In 2018, 1/3 of human resources professionals expect to boost investment in diversity initiatives, according to research from Glassdoor, an employer-review and job-listing website.
“Driving toward greater diversity in the workplace is a high priority effort for many businesses,” said Carmel Galvin, chief human resources officer of Glassdoor. “With increased investment in diversity and inclusion programs, it signals that employers are recognizing the value these efforts are having on recruiting and on financial performance.”
Businesses looking for leadership on creating diversity initiatives may want to review Intel’s program. Intel CEO Brian Krzanich announced that the tech giant expected to reach full representation of women and underrepresented minorities by the end of 2018, 2 years ahead of the program’s schedule.
“Intel stands out because it has shown real improvement,” said Carissa Romero, a partner in the consulting firm Paradigm, which helps businesses promote diversity. “Its leaders demonstrate a commitment to diversity and inclusion efforts, and it has demonstrated a willingness to test different strategies and use data to understand what’s working and what’s not.”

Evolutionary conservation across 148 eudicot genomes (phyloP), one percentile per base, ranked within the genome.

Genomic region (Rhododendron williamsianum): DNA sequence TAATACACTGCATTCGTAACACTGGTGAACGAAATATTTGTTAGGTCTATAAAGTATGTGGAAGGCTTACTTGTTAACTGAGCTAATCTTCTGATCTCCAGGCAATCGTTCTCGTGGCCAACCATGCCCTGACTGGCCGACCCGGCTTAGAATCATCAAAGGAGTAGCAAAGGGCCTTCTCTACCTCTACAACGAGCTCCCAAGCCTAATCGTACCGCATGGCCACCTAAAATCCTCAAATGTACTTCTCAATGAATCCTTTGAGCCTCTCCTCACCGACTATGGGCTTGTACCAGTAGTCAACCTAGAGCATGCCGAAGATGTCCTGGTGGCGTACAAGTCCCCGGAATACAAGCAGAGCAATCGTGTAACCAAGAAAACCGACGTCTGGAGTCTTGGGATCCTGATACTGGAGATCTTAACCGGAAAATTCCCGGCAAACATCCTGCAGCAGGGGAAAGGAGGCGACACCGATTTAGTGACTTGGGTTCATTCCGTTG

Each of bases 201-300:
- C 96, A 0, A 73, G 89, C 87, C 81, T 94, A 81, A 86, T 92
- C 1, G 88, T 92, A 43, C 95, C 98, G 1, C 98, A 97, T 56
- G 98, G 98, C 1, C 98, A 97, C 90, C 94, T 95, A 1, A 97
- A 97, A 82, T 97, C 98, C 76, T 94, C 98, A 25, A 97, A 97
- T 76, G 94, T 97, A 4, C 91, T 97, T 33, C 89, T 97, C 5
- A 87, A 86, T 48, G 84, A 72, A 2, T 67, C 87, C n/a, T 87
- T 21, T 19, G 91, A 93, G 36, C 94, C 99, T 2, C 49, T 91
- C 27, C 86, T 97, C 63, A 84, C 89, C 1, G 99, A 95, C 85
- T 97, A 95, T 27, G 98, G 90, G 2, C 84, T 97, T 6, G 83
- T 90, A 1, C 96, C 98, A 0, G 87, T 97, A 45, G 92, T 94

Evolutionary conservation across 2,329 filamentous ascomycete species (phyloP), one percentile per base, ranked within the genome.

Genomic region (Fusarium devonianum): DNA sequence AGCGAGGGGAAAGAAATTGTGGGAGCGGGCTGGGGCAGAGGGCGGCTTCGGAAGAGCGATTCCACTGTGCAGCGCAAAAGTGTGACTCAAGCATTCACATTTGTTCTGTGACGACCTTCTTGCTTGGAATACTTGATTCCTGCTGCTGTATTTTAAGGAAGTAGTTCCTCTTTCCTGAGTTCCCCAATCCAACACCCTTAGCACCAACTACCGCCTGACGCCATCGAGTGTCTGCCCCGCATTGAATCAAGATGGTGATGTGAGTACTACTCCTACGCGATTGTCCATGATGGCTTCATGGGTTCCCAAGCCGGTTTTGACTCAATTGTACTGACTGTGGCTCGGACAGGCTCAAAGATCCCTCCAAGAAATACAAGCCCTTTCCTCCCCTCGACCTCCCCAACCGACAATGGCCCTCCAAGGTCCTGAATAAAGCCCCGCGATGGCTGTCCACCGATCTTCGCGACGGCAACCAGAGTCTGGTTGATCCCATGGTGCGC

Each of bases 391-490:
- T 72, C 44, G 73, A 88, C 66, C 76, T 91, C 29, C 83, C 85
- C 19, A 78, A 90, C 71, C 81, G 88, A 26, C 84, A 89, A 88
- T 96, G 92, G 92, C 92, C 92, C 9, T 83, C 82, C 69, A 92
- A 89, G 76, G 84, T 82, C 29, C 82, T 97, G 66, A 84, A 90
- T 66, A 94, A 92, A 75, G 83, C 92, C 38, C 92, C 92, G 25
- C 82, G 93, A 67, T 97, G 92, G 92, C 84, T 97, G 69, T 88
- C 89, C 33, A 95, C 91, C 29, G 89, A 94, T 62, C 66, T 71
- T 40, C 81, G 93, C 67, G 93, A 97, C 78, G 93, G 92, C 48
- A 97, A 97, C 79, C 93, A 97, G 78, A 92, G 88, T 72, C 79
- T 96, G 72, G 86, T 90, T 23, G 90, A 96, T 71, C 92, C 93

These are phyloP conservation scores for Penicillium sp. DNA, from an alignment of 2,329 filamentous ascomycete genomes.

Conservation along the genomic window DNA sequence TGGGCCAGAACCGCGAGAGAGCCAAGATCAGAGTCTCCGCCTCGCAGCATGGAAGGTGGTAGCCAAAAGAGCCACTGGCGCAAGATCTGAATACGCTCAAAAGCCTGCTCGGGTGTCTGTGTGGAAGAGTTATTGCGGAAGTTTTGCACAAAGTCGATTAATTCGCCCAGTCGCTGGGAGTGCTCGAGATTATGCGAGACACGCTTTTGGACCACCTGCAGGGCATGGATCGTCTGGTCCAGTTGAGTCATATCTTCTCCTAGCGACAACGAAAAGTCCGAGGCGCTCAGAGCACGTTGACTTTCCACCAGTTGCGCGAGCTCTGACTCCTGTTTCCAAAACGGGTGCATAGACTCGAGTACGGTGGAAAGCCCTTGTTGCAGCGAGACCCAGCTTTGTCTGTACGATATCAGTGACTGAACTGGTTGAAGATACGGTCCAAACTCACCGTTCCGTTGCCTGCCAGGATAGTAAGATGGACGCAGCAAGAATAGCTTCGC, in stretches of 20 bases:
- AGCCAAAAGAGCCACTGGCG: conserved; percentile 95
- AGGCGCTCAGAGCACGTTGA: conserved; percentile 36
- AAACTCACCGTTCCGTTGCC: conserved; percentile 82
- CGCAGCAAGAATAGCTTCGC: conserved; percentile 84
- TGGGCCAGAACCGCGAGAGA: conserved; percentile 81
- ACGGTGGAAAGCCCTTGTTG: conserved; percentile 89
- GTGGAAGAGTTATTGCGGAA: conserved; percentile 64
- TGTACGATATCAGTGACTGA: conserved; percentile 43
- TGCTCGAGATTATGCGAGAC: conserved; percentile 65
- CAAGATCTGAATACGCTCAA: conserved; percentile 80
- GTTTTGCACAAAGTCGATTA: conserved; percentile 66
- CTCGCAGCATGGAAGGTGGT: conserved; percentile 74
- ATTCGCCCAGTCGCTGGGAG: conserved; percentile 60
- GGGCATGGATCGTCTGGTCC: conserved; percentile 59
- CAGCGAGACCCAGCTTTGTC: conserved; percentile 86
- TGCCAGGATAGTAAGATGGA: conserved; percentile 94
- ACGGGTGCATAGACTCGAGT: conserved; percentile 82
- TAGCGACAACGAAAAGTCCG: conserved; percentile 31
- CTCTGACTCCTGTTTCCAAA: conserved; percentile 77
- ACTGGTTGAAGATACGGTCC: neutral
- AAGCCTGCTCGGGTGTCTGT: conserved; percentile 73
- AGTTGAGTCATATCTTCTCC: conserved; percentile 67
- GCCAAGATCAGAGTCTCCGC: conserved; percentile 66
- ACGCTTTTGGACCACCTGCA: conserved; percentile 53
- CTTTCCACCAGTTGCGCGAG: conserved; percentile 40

In 2015, Intel committed $300 million for its Diversity in Technology initiative that focused on an ambitious hiring and retention goal for its U.S. workforce by 2020. Intel’s 2017 midyear report showed a 65% improvement in the representation of women and underrepresented minorities, reducing the 2014 identified gap fr0m 2,300 employees to 801.
“Encouragingly, we’re seeing stable progress of female, Hispanic, and Native American representation,” said Barbara Whye, Intel vice president of human resources, and chief diversity and inclusion officer. “However, we have more work to do in achieving full representation by African Americans in technical roles.”
This kind of transparency about diversity and inclusion could play a significant role in recruiting and retaining employees.